Results from a large U.S. study suggest that information collected from fitness trackers could help identify who has Covid-19 more accurately than tracking symptoms alone, something the researchers hope will help control the spread of the virus.
“We found that if you identify each individual’s normal values when they’re not sick, then you can identify these subtle changes that indicates something is happening to their health,” explained study investigator and senior researcher Jennifer Radin, an epidemiologist based at Scripps Research Translational Institute in California.
In an ideal world, anyone who suspects they may have contracted an infectious virus such as SARS-CoV-2 should be able to get a test to let them know whether they need to isolate themselves from other people or not.
However, unfortunately life is not that simple. Tests for Covid-19 are expensive, in great demand and even in wealthy Western countries they can be hard to access. Finding a way to more accurately predict who has been infected without relying on lab tests is therefore of high importance.
The problem is that using symptoms alone it can be hard to differentiate Covid-19 from other respiratory infections like colds and flu, particularly in individuals who have mild-to-moderate symptoms.
One in 5 Americans now wears some sort of smartwatch or fitness tracker on a regular basis, measuring a range of factors such as heart rate, sleep, and daily activity levels. Radin and colleagues at the Scripps Institute decided to test whether this data could help predict cases of Covid-19.
In March this year they launched a study called ‘Detect’. The team used an app called MyDataHelps to allow people to opt in to securely share their device data.
Between the end of March and the beginning of June this year the team recruited 30,529 participants into the study. Of these, 3811 said they had possible Covid-19 symptoms during this time. Only 333 of these individuals were tested and 54 had a confirmed infection.
When the researchers compared the accuracy of predicting infection based on symptoms alone versus symptoms plus fitness tracker data, the latter combination was more accurate.
“We found that when you add wearable data to the self-reported symptom data that significantly improved our ability to differentiate who in this study had Covid-19 versus who was Covid-19 negative,” said Radin.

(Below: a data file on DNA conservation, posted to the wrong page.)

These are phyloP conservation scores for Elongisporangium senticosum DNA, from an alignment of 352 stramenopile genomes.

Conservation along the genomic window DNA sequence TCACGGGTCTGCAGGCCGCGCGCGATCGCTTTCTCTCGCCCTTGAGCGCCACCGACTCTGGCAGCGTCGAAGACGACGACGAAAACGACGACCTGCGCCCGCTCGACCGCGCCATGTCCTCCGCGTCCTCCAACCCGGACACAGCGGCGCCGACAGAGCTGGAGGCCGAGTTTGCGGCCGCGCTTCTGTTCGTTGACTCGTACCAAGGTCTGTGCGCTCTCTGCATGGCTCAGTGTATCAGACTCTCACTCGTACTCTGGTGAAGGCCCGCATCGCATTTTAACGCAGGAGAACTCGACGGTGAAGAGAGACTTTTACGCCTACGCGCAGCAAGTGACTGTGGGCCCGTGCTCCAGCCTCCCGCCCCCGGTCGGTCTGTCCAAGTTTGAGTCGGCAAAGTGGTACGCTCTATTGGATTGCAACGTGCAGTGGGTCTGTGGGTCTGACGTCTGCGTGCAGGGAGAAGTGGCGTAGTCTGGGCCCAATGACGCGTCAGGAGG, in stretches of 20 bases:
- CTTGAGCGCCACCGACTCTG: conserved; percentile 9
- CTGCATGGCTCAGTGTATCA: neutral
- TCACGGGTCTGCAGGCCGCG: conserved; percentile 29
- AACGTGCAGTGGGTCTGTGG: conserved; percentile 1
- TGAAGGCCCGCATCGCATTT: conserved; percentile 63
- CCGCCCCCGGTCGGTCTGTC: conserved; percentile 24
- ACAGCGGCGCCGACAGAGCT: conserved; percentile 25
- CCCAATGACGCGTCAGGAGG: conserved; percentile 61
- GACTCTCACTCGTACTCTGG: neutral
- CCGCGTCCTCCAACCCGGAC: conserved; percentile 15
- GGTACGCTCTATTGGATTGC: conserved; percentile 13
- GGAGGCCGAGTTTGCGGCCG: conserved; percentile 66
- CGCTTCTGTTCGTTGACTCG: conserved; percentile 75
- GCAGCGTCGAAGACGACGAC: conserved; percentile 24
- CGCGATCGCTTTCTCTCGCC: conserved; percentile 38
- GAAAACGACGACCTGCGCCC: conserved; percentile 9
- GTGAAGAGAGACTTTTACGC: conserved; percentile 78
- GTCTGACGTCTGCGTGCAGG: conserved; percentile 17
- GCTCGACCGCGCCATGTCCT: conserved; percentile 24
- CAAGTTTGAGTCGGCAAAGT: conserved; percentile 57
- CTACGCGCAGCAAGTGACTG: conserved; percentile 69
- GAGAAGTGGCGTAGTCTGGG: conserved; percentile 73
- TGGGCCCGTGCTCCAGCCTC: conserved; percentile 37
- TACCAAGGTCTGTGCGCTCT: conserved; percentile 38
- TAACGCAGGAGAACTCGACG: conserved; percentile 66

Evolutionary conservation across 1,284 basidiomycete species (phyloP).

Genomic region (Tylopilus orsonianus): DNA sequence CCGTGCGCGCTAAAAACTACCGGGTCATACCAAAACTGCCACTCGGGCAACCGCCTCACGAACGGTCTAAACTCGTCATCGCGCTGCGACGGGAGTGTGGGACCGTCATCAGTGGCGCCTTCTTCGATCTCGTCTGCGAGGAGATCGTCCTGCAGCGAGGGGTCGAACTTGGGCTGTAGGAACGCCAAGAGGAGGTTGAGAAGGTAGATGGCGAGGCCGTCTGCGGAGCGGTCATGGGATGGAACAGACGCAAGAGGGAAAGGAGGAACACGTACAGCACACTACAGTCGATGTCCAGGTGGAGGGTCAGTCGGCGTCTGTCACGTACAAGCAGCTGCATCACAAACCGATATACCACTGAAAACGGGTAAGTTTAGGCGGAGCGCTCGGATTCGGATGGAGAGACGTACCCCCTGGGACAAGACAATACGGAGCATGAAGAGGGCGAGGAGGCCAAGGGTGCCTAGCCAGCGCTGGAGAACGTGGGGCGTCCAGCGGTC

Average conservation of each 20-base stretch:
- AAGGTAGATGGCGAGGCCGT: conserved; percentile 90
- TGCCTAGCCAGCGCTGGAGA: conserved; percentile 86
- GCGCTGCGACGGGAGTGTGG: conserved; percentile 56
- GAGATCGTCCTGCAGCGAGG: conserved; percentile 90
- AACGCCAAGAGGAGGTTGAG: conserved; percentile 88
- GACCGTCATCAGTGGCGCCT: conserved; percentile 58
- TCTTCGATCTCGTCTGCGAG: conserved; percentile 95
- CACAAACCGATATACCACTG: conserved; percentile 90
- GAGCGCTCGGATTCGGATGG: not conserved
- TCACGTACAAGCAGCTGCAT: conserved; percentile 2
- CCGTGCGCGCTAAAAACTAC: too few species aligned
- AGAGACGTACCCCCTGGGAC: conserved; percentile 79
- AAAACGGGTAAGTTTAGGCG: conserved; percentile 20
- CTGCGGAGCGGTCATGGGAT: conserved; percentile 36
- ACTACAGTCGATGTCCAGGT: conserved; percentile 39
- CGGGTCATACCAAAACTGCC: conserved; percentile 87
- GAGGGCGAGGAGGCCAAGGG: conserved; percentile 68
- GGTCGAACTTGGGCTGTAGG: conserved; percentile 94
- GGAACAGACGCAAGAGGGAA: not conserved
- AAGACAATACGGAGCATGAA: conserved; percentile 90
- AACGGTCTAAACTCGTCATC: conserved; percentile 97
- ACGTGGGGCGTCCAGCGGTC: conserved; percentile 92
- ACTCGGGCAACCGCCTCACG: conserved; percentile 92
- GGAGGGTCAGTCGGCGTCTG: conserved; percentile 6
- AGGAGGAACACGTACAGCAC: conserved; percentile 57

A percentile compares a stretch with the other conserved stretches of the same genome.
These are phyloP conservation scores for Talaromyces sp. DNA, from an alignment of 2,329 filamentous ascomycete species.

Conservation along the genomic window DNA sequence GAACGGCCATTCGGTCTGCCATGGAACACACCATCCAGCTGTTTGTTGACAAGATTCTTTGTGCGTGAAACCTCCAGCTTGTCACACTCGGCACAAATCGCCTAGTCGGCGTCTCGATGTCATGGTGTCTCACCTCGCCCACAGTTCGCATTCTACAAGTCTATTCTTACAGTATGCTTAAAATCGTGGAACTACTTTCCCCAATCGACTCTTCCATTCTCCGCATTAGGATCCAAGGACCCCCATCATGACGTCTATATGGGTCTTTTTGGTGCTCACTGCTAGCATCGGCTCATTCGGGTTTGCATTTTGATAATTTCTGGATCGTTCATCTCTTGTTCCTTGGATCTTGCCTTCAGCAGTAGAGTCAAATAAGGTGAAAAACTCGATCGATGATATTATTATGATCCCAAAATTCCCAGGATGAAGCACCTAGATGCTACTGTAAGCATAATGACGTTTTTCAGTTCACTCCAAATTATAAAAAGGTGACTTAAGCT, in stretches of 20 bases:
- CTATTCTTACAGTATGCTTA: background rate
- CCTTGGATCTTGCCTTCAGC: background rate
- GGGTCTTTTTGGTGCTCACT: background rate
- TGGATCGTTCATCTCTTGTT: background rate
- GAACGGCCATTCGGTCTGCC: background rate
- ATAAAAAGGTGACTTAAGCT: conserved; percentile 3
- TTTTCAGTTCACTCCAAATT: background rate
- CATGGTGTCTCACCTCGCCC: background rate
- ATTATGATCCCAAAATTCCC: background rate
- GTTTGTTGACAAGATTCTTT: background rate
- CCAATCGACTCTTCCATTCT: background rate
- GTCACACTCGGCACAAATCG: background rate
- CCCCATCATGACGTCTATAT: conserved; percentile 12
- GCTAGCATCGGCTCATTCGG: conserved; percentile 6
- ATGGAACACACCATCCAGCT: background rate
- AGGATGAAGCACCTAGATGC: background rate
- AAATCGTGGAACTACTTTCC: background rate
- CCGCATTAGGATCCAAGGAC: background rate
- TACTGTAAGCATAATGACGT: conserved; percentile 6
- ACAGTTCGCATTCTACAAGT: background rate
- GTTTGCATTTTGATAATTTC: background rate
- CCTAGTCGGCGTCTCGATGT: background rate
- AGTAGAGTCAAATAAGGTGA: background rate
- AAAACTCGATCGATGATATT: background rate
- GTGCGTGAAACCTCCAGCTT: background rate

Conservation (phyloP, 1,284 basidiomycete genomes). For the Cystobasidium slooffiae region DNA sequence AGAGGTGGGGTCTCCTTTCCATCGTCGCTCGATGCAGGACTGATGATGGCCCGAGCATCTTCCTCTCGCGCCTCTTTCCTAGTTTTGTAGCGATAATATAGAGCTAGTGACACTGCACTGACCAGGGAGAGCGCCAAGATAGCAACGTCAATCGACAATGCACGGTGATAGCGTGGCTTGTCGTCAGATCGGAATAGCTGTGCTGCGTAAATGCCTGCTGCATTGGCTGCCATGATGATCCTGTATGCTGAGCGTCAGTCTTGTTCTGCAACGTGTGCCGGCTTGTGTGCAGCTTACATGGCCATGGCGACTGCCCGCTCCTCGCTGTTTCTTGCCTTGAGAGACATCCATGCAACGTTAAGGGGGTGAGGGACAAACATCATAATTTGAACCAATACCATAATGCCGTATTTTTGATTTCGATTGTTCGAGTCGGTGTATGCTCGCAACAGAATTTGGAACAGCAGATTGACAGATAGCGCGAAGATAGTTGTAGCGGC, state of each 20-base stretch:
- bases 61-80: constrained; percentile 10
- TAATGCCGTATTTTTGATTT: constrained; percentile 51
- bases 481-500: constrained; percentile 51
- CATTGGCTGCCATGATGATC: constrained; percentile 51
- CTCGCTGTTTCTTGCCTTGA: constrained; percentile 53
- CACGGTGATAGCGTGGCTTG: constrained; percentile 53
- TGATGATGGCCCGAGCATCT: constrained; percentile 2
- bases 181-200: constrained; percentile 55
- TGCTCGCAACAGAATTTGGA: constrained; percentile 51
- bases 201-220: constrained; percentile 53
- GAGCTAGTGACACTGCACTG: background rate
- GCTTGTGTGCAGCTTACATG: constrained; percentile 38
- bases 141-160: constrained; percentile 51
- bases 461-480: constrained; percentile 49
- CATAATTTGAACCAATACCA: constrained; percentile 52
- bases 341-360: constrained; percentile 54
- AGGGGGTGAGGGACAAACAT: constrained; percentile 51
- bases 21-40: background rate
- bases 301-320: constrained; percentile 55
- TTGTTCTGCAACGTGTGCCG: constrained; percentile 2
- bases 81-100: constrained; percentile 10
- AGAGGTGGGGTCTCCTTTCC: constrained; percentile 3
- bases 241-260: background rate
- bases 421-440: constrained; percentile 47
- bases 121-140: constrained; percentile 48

Using a statistical test, where a value of 1 = 100% correct, the researchers found that predicting infection using symptoms and fitness tracker data scored 0.80, whereas symptoms alone only scored 0.71.
“We found that individuals who had Covid-19 typically slept a lot more than those who had symptoms, but were Covid-19 negative. Also, these individuals were a lot less active,” noted Radin.
“Resting heart rate was less of a differentiator in this study, but we did find that 30% of the individuals who had Covid-19 had a resting heart rate that went up to two standard deviations above their normal rate. So, it may be something that changes for some individuals, but not everybody.”
The Detect study is continuing to recruit participants across the U.S. with the aim of reaching a total of at least 100,000 participants. It’s open to anyone over the age of 18 who has some form of activity tracker. Consistency is more important than the type of device, so someone who has changed devices frequently would not be eligible, but most types of devices (regardless of whether they measure heart rate or not) can be linked up with the app.
Radin and team hope that the infection predictions will become even more accurate with data from more participants. In addition to encouraging members of the public to participate, they are also encouraging more ‘at risk’ groups such as frontline workers to take part in the study.
“We’re looking at seeing if we can identify wearable changes, both in the pre-symptomatic phase and also for asymptomatic individuals, since those are the really hard people to identify and likely still spread virus to others.”
The researchers are also keen to do comparisons with other viral respiratory illnesses, such as flu, to see if it’s possible to differentiate between different infections using fitness tracker data — something they have not been able to investigate extensively to date.
Other similar studies have been set up in different countries. Most notably the German app Corona-Datenspende, developed by the Robert Koch Institute, has already enrolled 532,254 participants. It is also still recruiting and analyzing data, but has so far had a focus on detecting fever using smartphone and activity tracker data.
As not everyone with Covid-19 actually develops a fever, having a broader detection method that includes multiple factors has merit, says Radin.
“When we have limited testing resources, it’s a way to potentially better screen people than just taking their temperature at the door before they go to work and asking if they feel sick, which isn’t very useful since only 30% of people who go to the hospital with Covid-19 present with fever.”
“What’s exciting here is that we now have a validated digital signal for COVID-19. The next step is to use this to prevent emerging outbreaks from spreading,” says Eric Topol, director and founder of the Scripps Research Translational Institute.
“Roughly 100 million Americans already have a wearable tracker or smartwatch and can help us; all we need is a tiny fraction of them—just 1 percent or 2 percent—to use the app.”